The Wild Calls Lazily

The weather, this week has been very strange.  Yesterday I was able to lay in the hammock.  In the last few days we have had below freezing temperatures, but yesterday was almost a summer day.  I was able to lay in the hammock for awhile, after stacking firewood.  This morning we woke up to 70 degrees.  High winds, scary winds, came.  Then rain.  Then an eerie calm.

img_0162I wrote this several years ago during January when we were having blizzard conditions.

I asked my husband what season I am.

He looked intently for a while and said summer.

I knew he would say summer.

The Wild Calls Lazily

As Leo I came into the world, feet first, ready to run

Not roaring, but gently purring into the sun

When freckles are in full bloom

When grass smells it’s sweetest,

And forest’s foliage is at its thickest,

Its narrow path beckoning me into its den

Where creatures take comfort devoid of men

And in the openness ripe vermillion tomatoes hang on the vine

Ochre squash peaks through an umbrella as green as pine

Water trickles into a pond neighbored by parsley, peppermint and thyme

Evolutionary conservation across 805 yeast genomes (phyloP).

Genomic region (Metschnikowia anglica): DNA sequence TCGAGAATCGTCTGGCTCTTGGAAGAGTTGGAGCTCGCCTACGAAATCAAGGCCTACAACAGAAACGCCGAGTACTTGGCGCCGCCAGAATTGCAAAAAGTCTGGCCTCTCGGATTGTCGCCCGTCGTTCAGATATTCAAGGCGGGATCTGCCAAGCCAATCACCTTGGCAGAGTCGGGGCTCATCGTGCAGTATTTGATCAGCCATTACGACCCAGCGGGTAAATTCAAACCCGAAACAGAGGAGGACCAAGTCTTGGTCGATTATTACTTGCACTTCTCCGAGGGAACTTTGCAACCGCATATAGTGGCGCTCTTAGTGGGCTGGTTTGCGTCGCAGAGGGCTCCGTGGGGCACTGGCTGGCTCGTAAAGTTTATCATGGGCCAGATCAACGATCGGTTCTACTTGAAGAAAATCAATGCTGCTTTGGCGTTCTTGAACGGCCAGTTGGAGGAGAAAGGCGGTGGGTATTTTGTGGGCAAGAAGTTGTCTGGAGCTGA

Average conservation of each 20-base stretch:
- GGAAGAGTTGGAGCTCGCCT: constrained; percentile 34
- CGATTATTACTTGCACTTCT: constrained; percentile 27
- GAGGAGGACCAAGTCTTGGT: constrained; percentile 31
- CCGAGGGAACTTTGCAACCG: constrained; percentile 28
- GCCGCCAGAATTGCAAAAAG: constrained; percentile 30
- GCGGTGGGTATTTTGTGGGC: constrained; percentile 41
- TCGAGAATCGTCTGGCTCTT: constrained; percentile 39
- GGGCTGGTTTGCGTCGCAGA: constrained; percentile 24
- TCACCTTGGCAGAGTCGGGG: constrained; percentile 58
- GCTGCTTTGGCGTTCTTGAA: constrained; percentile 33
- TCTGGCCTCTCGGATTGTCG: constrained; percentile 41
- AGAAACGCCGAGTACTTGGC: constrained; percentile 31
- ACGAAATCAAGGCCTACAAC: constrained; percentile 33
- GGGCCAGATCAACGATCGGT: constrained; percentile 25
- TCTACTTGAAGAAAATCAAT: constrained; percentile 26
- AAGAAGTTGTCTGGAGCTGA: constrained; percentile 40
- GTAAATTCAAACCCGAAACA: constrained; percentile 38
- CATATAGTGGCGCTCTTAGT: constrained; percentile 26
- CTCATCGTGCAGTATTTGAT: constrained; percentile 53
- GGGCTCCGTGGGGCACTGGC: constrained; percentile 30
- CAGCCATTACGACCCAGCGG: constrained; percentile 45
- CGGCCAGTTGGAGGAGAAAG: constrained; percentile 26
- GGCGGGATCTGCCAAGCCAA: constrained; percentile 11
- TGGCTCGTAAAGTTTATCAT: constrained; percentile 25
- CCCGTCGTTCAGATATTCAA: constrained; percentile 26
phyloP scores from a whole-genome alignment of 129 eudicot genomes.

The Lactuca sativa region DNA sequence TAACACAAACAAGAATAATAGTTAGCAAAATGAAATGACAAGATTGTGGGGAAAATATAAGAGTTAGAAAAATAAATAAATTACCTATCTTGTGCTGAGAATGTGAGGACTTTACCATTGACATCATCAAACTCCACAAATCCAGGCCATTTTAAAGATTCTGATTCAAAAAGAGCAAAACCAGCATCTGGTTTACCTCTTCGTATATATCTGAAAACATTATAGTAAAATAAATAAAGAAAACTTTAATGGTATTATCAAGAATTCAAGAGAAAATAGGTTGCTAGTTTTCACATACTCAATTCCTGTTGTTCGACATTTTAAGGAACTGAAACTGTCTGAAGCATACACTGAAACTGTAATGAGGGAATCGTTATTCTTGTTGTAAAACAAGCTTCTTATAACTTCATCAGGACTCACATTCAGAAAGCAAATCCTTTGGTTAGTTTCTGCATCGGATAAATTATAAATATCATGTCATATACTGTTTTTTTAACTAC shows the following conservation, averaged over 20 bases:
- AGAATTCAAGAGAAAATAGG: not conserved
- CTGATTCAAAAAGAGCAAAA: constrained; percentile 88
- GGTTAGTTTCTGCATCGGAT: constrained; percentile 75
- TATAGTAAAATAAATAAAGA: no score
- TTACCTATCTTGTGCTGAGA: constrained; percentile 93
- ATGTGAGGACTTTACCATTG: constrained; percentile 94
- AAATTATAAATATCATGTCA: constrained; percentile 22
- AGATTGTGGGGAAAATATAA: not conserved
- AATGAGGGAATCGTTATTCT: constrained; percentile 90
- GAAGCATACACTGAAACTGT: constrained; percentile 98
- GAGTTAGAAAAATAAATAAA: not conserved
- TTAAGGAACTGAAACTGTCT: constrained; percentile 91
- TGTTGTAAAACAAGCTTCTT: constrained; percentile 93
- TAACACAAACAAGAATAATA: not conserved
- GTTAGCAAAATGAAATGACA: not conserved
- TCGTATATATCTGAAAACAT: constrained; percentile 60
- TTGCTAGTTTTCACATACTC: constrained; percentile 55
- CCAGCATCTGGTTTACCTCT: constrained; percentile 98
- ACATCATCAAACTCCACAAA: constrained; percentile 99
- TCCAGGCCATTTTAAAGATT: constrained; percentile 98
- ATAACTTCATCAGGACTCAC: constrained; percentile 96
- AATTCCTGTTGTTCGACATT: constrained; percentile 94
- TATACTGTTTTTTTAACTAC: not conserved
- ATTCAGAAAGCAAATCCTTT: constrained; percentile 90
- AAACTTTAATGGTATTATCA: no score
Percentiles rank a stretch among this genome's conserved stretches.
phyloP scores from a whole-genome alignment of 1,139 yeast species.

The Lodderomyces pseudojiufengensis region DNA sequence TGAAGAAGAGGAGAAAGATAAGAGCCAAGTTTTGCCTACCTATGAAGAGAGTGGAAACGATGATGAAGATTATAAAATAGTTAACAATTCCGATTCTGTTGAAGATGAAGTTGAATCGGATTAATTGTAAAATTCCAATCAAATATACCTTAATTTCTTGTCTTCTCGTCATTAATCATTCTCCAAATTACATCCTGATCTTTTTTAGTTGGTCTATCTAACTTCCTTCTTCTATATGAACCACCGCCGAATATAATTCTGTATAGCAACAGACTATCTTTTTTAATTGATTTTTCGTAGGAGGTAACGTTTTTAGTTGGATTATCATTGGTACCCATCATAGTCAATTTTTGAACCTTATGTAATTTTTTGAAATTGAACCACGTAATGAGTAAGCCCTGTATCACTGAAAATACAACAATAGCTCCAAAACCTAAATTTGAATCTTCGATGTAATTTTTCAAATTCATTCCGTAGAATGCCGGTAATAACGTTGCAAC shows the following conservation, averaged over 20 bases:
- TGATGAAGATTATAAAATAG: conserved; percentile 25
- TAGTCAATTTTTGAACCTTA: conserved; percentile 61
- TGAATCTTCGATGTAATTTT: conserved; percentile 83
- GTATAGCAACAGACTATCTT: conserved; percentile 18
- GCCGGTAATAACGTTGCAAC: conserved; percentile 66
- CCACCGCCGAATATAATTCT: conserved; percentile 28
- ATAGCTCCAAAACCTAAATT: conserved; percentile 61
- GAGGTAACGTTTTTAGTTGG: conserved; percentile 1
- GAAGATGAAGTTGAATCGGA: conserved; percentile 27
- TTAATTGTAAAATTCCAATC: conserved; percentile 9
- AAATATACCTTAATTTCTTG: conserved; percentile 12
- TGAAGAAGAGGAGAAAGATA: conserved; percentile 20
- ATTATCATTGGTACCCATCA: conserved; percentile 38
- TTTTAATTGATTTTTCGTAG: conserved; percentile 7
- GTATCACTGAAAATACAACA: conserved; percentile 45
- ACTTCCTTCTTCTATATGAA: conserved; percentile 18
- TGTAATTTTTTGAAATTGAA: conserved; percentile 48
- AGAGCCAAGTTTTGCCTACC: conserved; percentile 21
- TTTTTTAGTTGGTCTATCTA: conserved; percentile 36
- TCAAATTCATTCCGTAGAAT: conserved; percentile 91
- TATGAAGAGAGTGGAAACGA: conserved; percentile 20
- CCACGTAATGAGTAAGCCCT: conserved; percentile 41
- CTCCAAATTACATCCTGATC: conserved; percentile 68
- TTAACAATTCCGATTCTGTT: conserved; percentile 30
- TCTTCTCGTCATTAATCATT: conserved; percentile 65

The buzz of a bee and swift hummingbird sprints

Amid a spectrum of hues and scents

Into my porch swing refuge race

All my senses they embrace

While the dogs and cat sleep lazily on

Outward I gaze watching the grass grow

Contemplating the mow

I wake from my dream to see from my window the snow.



2 thoughts on “The Wild Calls Lazily

  1. Into the rss feed reader you go! 🙂 What gorgeous vegetation! I think Steve and I have pots of that vegetation that we call “exotics” ;). As horticulturalists we LOVE seeing what other people call their wilderness. Our wilderness is so very different. Steve comes from the U.K. and similar conditions to your greenery but here in Australia it is like another world. Very dry, everything has a hard life and is tough as boots and what grows, does so with a quiet determination that could change the world. We are learning how to fit our ethos (food forest, permaculture, sharing our environment with the native animals etc.) into this 4 acres of slopy, rocky ground and it is teaching us so much in return. We are most certainly learning that we are merely caretakers and that the land will have its way. Lovely post 🙂

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